Despite the assumption of many, the Vancouver coffee chain Kafka’s isn’t actually named for writer Franz. (Sorry to disappoint the many hipsters who think that chilling at the café with an earmarked but unread copy of The Metamorphosis is the pinnacle of cool.)  

Instead, it’s the last name of its owner, Aaron, who has been running his eponymous cafes for more than a decade now. We sat down with the entrepreneur at his newest location in Gastown, which serves as the storefront of a four-floor co-working operation called Spaces.  

Vancouver magazine: Your third location here in Gastown opened right before the pandemic. How’d you survive that?  

Aaron Kafka: Yeah, it was really hard. We opened; sales were totally good. And then Gastown was hit the hardest. Gastown was a place people came to work, and no one came to the office anymore. This is a shared co-working space, it was full. Then COVID happened and they reopened to 10 percent capacity. The customers that we relied on aren’t here. The landlords were pretty nice though—right away they gave us some free rent.  

VM: How are things at all the locations now? 

AK: The co-working space here is like 50 percent capacity. We’re fully open but there’s just not enough people here, though there has been a good increase in the last two months.  

Great Northern Way was hit real hard. The school [Emily Carr] closed, businesses closed. It's clawing back, long term it'll be fine. Main Street has been fine, though it has other issues with [Broadway subway] construction.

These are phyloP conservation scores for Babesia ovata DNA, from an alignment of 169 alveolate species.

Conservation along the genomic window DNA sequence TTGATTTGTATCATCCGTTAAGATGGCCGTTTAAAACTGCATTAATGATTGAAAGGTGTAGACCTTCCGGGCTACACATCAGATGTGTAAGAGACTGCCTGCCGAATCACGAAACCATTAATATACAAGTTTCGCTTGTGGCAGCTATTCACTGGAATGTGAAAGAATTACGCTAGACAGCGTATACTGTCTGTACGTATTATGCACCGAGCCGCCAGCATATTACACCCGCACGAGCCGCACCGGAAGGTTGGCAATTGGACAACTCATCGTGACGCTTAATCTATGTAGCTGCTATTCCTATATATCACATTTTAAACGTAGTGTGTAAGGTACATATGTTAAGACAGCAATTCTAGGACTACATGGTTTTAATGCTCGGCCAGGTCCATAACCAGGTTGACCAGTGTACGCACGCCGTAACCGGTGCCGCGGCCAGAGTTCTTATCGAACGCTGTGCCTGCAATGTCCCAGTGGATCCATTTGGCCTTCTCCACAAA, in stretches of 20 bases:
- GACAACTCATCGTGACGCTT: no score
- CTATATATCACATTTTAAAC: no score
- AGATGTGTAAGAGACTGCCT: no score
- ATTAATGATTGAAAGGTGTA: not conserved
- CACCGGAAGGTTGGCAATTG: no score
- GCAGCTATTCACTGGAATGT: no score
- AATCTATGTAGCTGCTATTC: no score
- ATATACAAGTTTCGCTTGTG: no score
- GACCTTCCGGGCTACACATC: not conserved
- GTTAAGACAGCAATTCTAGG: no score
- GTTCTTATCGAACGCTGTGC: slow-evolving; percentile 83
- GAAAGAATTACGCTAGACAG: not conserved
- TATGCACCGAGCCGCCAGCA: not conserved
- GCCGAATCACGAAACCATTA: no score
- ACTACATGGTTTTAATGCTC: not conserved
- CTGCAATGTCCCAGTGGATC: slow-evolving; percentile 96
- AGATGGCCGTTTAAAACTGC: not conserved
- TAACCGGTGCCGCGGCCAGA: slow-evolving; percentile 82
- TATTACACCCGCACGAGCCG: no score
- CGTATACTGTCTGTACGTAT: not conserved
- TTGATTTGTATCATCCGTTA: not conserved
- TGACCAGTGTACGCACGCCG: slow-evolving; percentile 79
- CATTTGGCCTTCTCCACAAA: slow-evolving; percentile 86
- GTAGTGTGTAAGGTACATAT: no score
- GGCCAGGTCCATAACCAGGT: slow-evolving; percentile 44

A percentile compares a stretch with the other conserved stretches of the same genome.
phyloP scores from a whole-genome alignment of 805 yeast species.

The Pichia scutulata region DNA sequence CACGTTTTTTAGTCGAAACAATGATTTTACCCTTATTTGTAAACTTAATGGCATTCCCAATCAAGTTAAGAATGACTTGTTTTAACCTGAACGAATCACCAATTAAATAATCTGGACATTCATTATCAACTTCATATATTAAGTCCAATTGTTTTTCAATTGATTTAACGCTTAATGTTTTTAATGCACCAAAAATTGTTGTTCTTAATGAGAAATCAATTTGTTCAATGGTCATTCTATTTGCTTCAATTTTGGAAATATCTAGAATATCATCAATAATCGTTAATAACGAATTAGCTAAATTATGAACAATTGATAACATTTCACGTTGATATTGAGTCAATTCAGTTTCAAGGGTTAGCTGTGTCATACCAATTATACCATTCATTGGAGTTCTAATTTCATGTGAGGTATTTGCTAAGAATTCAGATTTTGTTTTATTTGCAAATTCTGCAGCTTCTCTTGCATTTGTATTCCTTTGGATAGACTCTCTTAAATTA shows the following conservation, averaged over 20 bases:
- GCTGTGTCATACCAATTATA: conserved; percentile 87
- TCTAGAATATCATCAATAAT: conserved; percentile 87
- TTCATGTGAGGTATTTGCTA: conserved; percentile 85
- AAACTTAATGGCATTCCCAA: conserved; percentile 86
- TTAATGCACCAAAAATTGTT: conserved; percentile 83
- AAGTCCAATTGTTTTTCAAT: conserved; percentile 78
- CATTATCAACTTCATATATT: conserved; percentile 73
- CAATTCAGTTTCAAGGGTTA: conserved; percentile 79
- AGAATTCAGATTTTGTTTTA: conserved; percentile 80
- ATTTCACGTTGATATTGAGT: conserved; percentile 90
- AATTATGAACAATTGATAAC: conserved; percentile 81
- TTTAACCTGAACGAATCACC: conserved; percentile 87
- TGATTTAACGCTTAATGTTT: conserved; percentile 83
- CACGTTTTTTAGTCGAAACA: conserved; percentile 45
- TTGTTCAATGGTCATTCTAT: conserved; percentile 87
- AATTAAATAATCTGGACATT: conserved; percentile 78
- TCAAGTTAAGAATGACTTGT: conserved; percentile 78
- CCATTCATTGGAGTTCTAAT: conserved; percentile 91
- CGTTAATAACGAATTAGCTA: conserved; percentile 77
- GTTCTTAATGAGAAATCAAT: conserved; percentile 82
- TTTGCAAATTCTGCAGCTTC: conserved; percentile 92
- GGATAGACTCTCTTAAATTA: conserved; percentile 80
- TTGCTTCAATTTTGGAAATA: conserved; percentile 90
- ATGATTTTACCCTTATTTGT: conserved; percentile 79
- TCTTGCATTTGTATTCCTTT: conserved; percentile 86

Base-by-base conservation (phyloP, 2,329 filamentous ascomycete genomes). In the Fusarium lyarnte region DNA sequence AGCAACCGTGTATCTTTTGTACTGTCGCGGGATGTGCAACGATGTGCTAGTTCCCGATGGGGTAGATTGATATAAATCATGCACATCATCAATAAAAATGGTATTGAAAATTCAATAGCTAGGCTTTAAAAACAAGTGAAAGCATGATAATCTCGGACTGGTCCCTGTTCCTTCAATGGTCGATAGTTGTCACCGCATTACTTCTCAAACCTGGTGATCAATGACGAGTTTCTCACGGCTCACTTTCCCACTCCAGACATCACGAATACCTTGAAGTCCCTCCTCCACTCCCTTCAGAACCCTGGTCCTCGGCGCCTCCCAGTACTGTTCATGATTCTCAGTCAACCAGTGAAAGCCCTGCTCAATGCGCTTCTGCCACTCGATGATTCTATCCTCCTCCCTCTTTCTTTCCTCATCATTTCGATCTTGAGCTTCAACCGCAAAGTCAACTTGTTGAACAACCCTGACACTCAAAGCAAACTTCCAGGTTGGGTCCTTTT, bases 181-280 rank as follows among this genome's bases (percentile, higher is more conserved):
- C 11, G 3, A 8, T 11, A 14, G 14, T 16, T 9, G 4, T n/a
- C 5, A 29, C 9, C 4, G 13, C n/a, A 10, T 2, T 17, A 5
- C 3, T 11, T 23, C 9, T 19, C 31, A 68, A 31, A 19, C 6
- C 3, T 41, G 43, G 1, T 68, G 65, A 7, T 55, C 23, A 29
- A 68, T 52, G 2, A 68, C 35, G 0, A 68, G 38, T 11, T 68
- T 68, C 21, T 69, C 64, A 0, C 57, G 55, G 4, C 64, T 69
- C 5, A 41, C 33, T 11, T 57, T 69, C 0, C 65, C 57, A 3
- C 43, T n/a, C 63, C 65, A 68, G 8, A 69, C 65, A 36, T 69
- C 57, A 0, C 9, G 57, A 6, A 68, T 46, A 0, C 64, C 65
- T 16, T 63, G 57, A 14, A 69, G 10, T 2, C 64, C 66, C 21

The government was very helpful, the subsidies. A lot of people don’t realize how hard the industry has been hit. There’s a lot of focus on the labour issues. For restaurant owners, it’s a real slog for us.  

VM: Really? I feel like there’s been a decent amount of coverage on how hard the industry has been hit?  

AK: Yeah, I guess there has. I think we as an industry put on brave faces. Fact is, we all lost a lot of money. But what are you going to do? You have to just roll with it. 

READ MORE: We Are Failing The Restaurant Industry

VM: You just recently made the switch to roasting your own beans. Was that a silver lining from COVID?  

AK: Yeah, totally. Had a lot more time to take on some projects, especially early on. We first wanted to make sure our food and baking program was way better, so we did that, including introducing Lil Bird Sandwiches at Main Street. And then I was exploring sourcing and roasting our own coffee, so I applied for the Business Recovery Grant and used all those funds to start the coffee roasting. 

VM: Was that a fairly big endeavour? 

VM: Yeah. For roasting, cash flow is really important. Because you have to basically buy a huge supply of your coffee for the year. So our GM Paul Rose learned how to roast, we hired a consultant, worked on design, rebranding, packaging. 

VM: Why is that an important change for you? 

AK: I just felt we needed to get back to our roots. I opened Kafka’s because I love coffee—the stories behind it, the interactions with people, the traceability.